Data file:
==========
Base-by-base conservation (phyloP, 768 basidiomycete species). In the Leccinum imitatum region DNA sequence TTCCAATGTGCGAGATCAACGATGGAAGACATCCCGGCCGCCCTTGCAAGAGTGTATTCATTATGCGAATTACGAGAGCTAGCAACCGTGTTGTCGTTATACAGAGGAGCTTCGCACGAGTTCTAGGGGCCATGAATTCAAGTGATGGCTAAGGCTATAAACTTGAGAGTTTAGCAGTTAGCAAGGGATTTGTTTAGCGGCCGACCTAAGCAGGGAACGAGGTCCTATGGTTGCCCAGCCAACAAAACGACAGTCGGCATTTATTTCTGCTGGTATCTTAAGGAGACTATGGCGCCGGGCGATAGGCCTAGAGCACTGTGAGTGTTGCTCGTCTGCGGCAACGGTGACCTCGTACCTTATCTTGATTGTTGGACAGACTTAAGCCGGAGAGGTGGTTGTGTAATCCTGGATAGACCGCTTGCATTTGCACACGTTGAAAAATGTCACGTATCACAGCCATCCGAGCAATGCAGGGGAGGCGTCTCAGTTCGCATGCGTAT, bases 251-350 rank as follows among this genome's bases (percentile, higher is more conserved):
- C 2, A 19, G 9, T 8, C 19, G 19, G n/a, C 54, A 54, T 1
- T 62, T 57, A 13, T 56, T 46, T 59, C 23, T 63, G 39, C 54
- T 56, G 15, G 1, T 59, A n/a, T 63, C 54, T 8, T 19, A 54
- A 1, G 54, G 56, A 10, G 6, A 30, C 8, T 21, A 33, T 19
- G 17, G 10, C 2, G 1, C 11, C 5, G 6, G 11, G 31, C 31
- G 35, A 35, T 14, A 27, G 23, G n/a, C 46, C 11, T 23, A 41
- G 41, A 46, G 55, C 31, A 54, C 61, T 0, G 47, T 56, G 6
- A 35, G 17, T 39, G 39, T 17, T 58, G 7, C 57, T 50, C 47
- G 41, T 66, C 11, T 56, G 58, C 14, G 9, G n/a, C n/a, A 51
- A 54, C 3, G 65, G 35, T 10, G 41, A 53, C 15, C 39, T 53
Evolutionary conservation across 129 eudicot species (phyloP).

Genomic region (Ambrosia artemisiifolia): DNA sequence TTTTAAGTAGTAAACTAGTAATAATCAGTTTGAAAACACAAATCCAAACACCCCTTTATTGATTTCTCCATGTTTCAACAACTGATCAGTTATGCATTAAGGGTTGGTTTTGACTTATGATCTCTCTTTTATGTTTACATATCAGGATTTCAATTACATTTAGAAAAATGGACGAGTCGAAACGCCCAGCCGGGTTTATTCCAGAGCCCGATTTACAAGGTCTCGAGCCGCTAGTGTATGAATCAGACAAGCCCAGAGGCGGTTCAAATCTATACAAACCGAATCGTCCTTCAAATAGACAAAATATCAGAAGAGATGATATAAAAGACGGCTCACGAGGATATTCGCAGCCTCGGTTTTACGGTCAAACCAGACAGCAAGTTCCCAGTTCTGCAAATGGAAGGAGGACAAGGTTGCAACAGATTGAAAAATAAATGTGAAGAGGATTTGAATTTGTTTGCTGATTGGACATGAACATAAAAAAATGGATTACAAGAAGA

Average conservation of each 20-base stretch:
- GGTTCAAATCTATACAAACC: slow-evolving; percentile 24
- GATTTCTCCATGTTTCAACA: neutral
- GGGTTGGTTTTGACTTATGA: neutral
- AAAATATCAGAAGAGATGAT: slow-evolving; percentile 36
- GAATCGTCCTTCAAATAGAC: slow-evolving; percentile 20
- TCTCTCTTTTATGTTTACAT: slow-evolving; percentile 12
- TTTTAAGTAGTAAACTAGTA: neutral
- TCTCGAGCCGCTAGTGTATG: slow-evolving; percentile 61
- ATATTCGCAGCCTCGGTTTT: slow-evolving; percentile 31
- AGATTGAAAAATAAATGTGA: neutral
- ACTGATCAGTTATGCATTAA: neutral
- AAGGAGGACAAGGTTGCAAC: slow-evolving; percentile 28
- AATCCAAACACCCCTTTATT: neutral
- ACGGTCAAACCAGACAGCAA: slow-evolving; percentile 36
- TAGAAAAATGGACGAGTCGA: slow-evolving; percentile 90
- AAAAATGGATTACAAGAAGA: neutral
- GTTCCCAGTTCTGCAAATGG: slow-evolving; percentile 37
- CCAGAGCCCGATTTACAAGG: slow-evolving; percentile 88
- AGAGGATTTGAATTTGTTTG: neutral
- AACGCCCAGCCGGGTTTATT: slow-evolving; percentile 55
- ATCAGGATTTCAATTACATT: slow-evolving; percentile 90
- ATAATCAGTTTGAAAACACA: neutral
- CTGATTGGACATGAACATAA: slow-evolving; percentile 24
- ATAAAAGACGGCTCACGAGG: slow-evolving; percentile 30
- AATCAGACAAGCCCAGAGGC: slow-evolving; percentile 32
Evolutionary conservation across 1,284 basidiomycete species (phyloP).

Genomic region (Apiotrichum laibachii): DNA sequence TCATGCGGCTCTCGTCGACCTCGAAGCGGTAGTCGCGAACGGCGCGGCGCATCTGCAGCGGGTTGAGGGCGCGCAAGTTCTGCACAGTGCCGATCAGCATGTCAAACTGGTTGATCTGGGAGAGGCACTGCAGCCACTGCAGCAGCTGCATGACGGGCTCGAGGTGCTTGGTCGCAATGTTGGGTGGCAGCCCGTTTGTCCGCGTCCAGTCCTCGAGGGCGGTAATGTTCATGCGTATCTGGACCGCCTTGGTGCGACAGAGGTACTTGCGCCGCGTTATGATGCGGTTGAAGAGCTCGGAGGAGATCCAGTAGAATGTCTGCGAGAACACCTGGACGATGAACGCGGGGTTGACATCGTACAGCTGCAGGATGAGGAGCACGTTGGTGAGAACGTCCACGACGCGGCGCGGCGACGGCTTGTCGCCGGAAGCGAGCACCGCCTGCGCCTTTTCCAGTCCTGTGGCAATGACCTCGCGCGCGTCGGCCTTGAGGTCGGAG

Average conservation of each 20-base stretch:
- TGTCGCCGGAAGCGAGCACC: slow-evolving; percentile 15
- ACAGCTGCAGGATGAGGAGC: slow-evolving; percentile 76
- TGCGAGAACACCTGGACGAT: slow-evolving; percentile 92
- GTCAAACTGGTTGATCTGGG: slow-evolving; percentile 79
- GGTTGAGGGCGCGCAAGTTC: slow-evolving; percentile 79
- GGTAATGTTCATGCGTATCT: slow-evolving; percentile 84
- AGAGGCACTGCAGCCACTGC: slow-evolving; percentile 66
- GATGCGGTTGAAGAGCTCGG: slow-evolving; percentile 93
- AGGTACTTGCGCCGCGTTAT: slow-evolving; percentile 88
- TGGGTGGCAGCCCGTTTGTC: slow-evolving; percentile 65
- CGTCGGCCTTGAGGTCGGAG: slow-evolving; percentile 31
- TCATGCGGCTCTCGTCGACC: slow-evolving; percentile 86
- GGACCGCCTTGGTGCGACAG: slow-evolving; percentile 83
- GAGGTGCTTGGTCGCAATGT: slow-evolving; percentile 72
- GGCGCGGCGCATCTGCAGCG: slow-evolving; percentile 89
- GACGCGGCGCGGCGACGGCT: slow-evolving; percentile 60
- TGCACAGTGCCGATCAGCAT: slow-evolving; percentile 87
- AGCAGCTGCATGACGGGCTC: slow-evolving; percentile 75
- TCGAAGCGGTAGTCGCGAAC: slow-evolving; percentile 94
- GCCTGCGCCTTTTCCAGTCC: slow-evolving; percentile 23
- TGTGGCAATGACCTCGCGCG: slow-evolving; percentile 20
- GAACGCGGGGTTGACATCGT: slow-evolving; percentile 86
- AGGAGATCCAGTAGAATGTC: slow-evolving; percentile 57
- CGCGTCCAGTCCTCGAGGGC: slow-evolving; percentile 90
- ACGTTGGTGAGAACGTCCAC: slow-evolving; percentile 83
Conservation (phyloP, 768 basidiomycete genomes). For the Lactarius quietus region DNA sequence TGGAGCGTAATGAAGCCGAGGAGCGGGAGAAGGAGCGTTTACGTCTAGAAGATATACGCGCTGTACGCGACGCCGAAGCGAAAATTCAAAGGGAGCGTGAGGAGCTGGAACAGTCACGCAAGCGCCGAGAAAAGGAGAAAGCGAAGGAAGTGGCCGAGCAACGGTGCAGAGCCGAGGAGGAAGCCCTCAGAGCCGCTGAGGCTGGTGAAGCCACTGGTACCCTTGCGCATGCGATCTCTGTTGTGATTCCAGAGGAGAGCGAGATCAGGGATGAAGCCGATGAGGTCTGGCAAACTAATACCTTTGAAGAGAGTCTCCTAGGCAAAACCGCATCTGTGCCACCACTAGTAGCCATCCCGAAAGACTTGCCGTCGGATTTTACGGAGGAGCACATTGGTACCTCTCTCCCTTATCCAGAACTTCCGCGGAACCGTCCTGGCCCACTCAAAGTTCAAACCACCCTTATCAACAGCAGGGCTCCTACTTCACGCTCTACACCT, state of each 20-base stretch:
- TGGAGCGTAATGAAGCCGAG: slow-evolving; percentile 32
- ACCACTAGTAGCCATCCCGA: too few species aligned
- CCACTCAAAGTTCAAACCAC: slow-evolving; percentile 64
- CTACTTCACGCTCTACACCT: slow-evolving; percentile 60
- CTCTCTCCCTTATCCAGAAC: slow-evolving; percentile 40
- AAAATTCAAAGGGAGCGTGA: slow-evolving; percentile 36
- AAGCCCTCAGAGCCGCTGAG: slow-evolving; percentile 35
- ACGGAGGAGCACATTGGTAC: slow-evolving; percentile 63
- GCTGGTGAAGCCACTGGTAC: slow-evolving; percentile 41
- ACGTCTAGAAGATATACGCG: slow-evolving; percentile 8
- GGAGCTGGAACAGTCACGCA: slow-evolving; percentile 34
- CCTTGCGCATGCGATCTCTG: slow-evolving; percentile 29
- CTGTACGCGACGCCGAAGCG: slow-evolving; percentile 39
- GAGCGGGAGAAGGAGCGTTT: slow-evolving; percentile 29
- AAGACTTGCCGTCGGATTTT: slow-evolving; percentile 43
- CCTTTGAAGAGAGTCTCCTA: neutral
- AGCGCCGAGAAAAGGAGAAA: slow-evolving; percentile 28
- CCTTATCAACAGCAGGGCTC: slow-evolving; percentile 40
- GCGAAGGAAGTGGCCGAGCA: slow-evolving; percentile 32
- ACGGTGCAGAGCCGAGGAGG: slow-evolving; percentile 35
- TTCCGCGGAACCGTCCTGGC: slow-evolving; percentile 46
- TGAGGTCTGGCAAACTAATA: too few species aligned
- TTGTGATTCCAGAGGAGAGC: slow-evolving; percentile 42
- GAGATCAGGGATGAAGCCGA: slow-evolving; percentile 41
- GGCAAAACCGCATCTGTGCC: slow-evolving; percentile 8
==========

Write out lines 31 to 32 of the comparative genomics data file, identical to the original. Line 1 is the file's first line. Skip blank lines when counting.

- GTTCCCAGTTCTGCAAATGG: slow-evolving; percentile 37
- CCAGAGCCCGATTTACAAGG: slow-evolving; percentile 88